• Manage technology from a statewide and integrated perspective
  • Promote collaborative relationships within ITD, and among state agencies and with local government
  • Establish ongoing relationships with the private sector, and
  • Use “state of the art” procurement practices

Existing policies and procedures do not allow the department the flexibility to adapt to rapidly changing technology, Ekern said. A significant gap exists between the needs of the department, customer expectations and the traditional model.

The new organization will be based on a “distributed delivery through six major systems,” explains Simmons, “with a focus on off-the-shelf software and the outsourcing of development as much as practical.

“Each major system will have a business area that will be responsible for the delivery of the applications necessary to perform the business function. This will involve planning, budgeting and acquiring the applications necessary – all of which will be within the enterprise architecture established at the central information services architecture group.”

The six major business systems will be:

  1. Engineering, under the direction of the highways section,
  2. Administrative and agency support, under Administrative Services,
  3. Planning, under the Divisionn of Planning,
  4. Financial, under Administrative Services,
  5. Operations and Emergency Response, under Highways, and
  6. Government Services, for which both the Division of Motor Vehicles and Administrative Services will have areas of responsibility

Those six business systems were condensed from 24 diverse, and sometimes independent, technology functions that now exist in the department.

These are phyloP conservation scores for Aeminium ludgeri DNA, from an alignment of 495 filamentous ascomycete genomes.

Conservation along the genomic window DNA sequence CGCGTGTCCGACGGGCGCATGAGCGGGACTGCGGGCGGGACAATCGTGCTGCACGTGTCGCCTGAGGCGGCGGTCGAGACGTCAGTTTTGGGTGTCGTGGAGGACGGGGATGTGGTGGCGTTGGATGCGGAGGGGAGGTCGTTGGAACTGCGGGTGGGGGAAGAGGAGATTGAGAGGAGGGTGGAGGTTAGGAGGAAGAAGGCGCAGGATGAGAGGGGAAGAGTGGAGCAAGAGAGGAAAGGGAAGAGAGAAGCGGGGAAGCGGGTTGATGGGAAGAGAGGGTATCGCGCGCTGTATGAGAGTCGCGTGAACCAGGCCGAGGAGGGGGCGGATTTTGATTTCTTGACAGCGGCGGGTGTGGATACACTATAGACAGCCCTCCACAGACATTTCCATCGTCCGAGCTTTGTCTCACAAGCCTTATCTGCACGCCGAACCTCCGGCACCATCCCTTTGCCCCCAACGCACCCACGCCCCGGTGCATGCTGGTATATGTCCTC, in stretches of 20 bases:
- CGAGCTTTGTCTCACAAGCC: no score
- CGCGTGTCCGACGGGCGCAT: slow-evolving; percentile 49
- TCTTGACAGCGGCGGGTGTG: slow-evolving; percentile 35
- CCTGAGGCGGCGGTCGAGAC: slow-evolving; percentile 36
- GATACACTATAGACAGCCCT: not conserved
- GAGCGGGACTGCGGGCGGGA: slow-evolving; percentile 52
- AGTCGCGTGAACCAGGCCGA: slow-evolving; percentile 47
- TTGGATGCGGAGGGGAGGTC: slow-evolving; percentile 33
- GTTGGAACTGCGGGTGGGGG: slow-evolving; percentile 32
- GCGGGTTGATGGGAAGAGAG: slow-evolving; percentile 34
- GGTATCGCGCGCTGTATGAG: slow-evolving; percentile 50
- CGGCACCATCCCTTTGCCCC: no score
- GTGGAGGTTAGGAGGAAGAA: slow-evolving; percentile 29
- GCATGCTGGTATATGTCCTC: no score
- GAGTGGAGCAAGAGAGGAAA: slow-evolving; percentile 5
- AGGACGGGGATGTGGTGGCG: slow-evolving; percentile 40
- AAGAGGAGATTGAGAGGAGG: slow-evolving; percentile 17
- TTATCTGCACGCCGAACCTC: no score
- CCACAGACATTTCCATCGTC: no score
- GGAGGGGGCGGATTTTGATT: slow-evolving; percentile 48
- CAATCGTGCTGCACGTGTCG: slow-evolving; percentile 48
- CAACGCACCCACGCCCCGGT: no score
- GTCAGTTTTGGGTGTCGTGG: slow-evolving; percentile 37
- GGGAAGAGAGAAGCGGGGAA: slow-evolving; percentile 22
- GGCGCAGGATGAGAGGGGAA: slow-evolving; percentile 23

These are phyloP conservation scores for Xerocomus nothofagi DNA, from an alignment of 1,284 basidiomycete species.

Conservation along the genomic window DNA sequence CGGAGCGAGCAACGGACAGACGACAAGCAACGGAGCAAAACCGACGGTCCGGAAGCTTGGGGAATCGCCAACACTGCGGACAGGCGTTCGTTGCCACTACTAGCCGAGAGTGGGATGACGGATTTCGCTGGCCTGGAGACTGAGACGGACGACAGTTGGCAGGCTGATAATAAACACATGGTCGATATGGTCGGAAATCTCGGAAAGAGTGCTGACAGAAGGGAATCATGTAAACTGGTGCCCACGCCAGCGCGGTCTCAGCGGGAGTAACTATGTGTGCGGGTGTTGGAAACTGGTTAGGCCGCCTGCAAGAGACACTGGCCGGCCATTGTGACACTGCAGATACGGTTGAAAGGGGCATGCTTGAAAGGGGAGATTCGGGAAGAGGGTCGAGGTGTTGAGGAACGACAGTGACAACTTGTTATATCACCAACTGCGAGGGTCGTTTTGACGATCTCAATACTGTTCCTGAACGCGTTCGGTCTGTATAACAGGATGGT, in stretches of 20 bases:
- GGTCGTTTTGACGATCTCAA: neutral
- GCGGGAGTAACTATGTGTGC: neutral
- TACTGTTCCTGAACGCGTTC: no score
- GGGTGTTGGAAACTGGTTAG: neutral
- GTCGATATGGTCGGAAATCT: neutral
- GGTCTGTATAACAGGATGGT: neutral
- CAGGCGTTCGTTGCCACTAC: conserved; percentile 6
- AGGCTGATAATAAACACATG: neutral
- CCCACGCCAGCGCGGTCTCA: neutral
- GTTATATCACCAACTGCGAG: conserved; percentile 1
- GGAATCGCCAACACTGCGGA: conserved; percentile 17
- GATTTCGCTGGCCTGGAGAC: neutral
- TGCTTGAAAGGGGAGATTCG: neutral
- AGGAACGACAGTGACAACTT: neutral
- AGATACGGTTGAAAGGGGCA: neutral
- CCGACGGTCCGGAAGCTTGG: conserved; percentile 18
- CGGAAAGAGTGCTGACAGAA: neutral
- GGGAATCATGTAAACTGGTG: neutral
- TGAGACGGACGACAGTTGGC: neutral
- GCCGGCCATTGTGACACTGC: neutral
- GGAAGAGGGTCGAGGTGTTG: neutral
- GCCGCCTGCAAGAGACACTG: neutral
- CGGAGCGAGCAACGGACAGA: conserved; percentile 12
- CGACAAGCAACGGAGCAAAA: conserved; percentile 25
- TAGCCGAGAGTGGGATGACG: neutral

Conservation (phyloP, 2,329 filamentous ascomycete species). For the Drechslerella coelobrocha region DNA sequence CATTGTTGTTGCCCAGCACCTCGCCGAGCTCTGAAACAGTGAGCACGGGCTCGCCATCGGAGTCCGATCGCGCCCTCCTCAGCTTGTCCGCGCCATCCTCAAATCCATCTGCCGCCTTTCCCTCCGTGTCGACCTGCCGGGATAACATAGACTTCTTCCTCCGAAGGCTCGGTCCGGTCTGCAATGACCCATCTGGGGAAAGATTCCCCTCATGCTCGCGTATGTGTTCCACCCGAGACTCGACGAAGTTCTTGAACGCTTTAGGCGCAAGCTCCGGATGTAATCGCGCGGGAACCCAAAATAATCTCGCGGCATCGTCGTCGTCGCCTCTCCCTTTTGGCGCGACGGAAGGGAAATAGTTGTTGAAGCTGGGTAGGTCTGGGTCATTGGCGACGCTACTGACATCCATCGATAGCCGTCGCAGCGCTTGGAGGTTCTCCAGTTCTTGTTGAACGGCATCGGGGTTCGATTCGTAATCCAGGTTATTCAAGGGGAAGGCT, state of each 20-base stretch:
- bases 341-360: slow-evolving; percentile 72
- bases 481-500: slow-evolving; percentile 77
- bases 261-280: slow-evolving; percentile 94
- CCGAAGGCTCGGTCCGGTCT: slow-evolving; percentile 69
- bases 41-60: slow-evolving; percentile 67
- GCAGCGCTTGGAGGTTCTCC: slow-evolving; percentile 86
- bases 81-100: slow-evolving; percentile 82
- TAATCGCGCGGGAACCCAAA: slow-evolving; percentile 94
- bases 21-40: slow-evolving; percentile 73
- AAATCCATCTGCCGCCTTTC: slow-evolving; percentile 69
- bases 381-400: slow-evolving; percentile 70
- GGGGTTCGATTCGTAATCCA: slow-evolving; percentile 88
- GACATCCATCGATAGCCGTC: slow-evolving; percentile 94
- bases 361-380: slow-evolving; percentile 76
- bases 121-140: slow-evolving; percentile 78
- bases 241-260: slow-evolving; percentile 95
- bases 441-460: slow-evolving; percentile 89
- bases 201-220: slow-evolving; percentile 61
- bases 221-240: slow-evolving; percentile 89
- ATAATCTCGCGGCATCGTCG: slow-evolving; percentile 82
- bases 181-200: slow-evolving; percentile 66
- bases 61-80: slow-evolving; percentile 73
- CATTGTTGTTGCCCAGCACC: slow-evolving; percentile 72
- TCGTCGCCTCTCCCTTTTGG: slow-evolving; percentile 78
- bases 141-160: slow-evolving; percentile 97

A management group will be responsible for monitoring all ITD technology policies and directions. The new structure will include the Information Strategy Plan/Technology Improvement Program, similar in structure to STIP, and will include a systematic approach to funding through the department’s budget council.

In a significant departure from present practices, ITD will look toward commercial off-the-shelf (COTS) software and systems, rather than developing its own programs internally. Some IS staff will transition from today’s centralized model to work directly within business systems, such as the Division of Motor Vehicles.

Some of the IS functions will be preserved in three new service groups: Architecture, Technical Services and Network Operations, which will be under the direction of a chief technology officer (CTO), Administrative Services and the Information Management Access Team (IMAT).

“Obviously this is a change in how we operate today,” Simmons said. “There will be several new positions created in the architecture group that will be filled from within. We will hire consultants to train staff and assist in updating and maintaining existing Enterprise Architecture and to establish a process to ensure ongoing support.”

Development and implementation of the department’s new Information Strategy Plan could take several years.